If you have been watching Hanayamata lately, then you know that it is nothing if not a normal moe anime about dancing (or to be more specific, Yosakoi)… but if you have ALSO been reading Anime Today, then you know that I am a sucker for exactly that! Regardless of my personal tastes, though, it is always a joy for me when I come across a way to connect one of my more outlandish pleasures with my faith. And in that light, as I reflected on the latest episode of Hanayamata (episode five), I realized that the main characters shared one particularly distinguishing trait with the ancient king of Israel, King David: being undignified.
First, what exactly does it mean to be undignified? Simple language study puts together the prefix “un” (not) with the word root of “dignity”. Without dignity. Thus, undignified essentially means shameless. In the context of the biblical passage, King David was so overjoyed for the ark’s (one of the most, if not the most, significant single object in Hebrew’s history, regarding as acting as the “seat of God”) coming to Jerusalem** that he stripped to be nearly naked and danced in front of his subjects completely full of sheer joy.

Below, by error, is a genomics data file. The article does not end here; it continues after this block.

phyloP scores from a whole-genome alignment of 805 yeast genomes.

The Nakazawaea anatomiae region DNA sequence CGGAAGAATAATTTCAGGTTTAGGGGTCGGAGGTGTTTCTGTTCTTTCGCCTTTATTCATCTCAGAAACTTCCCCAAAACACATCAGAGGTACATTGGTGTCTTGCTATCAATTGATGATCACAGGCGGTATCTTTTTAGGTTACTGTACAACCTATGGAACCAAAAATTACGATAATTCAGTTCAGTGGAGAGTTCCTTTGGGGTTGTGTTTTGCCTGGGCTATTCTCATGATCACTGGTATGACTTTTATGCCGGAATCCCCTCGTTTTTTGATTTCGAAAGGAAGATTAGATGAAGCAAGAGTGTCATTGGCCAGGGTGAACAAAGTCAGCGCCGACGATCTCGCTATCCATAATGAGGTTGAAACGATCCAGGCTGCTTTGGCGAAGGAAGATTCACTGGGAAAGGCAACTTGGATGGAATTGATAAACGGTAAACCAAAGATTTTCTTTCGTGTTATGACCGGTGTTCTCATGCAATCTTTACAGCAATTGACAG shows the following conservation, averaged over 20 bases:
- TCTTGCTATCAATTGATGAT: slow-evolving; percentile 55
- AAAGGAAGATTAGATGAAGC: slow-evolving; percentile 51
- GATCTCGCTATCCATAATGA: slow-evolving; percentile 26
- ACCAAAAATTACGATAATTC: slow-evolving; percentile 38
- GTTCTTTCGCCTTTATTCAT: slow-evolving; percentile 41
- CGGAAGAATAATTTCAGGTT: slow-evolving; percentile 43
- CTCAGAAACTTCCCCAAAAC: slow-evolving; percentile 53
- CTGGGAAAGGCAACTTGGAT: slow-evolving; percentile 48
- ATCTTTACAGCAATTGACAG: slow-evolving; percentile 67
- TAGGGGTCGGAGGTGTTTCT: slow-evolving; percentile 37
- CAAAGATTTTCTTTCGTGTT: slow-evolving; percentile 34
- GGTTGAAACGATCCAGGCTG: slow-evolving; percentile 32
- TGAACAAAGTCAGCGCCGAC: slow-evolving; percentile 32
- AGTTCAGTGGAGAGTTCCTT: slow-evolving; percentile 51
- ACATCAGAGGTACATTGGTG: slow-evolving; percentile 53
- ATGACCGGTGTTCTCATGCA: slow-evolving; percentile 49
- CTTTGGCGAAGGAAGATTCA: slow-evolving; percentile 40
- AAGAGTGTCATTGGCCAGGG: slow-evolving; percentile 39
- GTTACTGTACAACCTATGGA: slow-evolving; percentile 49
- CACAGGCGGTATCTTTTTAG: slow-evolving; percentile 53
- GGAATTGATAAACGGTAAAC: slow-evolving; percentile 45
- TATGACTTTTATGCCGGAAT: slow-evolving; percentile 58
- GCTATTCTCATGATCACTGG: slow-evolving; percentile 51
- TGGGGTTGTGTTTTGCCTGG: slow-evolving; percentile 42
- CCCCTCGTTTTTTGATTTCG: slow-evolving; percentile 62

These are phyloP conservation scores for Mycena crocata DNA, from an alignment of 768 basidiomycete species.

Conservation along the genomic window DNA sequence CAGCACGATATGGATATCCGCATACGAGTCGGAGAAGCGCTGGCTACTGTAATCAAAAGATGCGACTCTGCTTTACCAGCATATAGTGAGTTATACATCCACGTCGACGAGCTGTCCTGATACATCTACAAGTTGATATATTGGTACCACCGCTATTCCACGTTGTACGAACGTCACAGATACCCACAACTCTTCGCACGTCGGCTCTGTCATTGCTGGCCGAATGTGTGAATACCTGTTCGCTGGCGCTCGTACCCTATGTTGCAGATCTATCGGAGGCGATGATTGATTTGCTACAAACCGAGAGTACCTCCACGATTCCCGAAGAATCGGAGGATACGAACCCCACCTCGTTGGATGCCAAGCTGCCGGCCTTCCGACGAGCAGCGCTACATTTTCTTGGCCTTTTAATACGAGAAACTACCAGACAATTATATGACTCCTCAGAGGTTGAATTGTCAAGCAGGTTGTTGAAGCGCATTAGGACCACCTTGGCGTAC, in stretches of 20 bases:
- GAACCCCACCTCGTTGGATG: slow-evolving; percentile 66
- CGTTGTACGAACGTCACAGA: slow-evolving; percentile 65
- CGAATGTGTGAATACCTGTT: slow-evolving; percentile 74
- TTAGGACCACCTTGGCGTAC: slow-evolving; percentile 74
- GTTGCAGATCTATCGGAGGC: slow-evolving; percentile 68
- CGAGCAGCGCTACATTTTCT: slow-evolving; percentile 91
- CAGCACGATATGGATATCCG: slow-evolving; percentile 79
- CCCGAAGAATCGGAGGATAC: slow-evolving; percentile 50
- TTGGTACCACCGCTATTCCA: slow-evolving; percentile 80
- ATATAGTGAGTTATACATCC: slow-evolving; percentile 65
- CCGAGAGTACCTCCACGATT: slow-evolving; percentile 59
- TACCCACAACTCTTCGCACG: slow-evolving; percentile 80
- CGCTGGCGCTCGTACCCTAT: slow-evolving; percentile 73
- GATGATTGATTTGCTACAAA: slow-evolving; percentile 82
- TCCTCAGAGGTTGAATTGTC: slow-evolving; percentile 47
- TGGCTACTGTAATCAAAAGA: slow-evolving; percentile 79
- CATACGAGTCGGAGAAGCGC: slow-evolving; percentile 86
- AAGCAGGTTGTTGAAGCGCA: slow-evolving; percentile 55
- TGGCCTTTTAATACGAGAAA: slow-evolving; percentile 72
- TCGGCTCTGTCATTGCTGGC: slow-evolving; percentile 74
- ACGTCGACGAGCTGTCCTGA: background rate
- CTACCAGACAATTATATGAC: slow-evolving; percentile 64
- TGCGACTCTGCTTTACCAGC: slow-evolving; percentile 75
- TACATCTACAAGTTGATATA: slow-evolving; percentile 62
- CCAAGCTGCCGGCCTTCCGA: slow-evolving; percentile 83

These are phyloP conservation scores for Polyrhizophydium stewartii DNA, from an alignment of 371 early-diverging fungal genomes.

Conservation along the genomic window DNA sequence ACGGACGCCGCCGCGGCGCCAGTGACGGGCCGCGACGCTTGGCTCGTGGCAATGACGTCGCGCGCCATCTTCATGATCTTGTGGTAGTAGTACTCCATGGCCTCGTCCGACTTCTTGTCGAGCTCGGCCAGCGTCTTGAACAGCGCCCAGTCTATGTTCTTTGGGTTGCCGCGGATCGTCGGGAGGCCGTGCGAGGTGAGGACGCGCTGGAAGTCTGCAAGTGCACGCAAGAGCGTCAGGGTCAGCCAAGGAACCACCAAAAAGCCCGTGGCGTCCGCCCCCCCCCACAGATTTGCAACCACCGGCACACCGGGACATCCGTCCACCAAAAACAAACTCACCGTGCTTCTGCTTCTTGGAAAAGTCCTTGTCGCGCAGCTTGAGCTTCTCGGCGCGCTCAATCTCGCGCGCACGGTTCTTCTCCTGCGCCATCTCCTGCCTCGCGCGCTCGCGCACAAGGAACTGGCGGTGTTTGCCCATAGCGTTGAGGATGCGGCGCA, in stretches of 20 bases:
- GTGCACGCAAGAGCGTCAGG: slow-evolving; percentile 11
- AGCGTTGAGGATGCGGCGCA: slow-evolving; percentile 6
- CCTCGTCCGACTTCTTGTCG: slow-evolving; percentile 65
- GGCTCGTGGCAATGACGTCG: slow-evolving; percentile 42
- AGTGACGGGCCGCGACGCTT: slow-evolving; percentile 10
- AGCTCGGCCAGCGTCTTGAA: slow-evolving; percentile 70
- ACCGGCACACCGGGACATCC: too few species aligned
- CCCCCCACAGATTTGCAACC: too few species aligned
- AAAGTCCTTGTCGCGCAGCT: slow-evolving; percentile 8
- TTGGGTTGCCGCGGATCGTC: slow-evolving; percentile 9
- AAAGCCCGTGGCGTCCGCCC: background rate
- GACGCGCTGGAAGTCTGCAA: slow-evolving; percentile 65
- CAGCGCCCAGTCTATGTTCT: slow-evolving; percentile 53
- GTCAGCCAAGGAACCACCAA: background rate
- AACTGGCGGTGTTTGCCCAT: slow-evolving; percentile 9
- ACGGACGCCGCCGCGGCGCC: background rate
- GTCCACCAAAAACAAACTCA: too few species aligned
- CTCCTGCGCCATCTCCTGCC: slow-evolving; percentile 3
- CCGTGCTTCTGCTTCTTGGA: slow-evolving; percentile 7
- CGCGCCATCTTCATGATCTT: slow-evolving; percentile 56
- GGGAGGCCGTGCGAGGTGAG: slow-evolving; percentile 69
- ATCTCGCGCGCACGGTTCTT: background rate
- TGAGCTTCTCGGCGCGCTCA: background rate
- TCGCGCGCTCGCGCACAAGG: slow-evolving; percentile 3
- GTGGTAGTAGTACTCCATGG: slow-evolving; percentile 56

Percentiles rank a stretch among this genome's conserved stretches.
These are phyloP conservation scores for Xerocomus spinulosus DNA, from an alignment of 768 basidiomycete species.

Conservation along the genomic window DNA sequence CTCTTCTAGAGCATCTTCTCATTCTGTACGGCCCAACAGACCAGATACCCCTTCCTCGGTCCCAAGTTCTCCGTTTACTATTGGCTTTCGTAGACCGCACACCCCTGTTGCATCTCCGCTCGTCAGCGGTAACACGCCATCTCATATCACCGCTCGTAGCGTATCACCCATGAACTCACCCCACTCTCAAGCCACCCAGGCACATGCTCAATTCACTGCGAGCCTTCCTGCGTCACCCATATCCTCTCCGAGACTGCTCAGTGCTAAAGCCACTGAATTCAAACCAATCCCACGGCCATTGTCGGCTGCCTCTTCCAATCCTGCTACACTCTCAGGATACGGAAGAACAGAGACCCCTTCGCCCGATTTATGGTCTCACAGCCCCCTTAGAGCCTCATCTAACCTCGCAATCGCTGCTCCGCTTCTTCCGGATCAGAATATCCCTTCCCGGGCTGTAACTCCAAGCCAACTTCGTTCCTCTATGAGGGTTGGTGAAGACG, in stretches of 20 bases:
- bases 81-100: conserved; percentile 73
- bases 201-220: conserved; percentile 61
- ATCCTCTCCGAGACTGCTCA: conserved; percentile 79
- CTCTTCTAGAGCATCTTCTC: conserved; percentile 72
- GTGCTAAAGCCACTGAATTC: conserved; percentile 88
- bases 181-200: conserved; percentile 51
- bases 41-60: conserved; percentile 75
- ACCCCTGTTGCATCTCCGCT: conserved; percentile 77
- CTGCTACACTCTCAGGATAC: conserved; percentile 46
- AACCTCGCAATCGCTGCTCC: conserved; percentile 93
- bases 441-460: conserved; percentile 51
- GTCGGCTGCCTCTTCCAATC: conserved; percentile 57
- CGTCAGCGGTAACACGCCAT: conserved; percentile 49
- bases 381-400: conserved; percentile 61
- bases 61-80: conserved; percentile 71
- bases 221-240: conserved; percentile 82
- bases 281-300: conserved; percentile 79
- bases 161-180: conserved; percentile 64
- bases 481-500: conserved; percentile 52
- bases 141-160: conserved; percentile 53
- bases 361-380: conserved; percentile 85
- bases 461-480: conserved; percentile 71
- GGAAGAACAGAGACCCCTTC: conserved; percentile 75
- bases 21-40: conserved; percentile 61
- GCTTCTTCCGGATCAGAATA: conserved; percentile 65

The king of Israel. Danced. (Nearly) naked.
In front of his subjects.
This week was full of great articles about spirituality – many, as usual, about Christianity, but note the first link below, from academic and frequent convention panelist, Charles Dunbar, which focuses on Shinto and Buddhist traditions.
Charles Dunbar investigates A Letter to Momo and discusses the spiritual idea of our loved ones watching over us after death. [Study of Anime]
Frank sees Seishuu’s actions and thoughts as an example of pride, humility, and fear in episodes three and four of Barakamon. [A Series of Miracles]
Michael looks at No Game, No Life and takes a Christian perspective with gaming addiction. [Gaming and God]
He also examines the idea of doing ministry at conventions. 
Annalyn digs into Gargantia on the Verdurous Planet and the reason why human life is valuable. [Annalyn's Thoughts]
She also looks specifically at the beauty of women in her essay on Akane from Ranma 1/2. 
Rob continues is Christian-centered anime reviews, looking at the idea of forgiveness in Sword Art Online II, episode four. [Christian Anime Review]
He also draws a really neat parallel to the Christian idea of helping others in episode four of SAO II. 
Medieval Otaku digs into the complex question of the morality of Kisara’s vengeance in Black Bullet. [Medieval Otaku]
And finally, Josh presents a little baptismal humor involving Sailor Moon. [Res Studiorum et Ludorum]
As part of the Something More series of posts, each week Beneath the Tangles links to writings about anime and manga that involve religion and spirituality. If you’ve written such a piece or know of one, please email TWWK if you’d like it included. Thanks this week to Don for pointing me toward Josh’s post!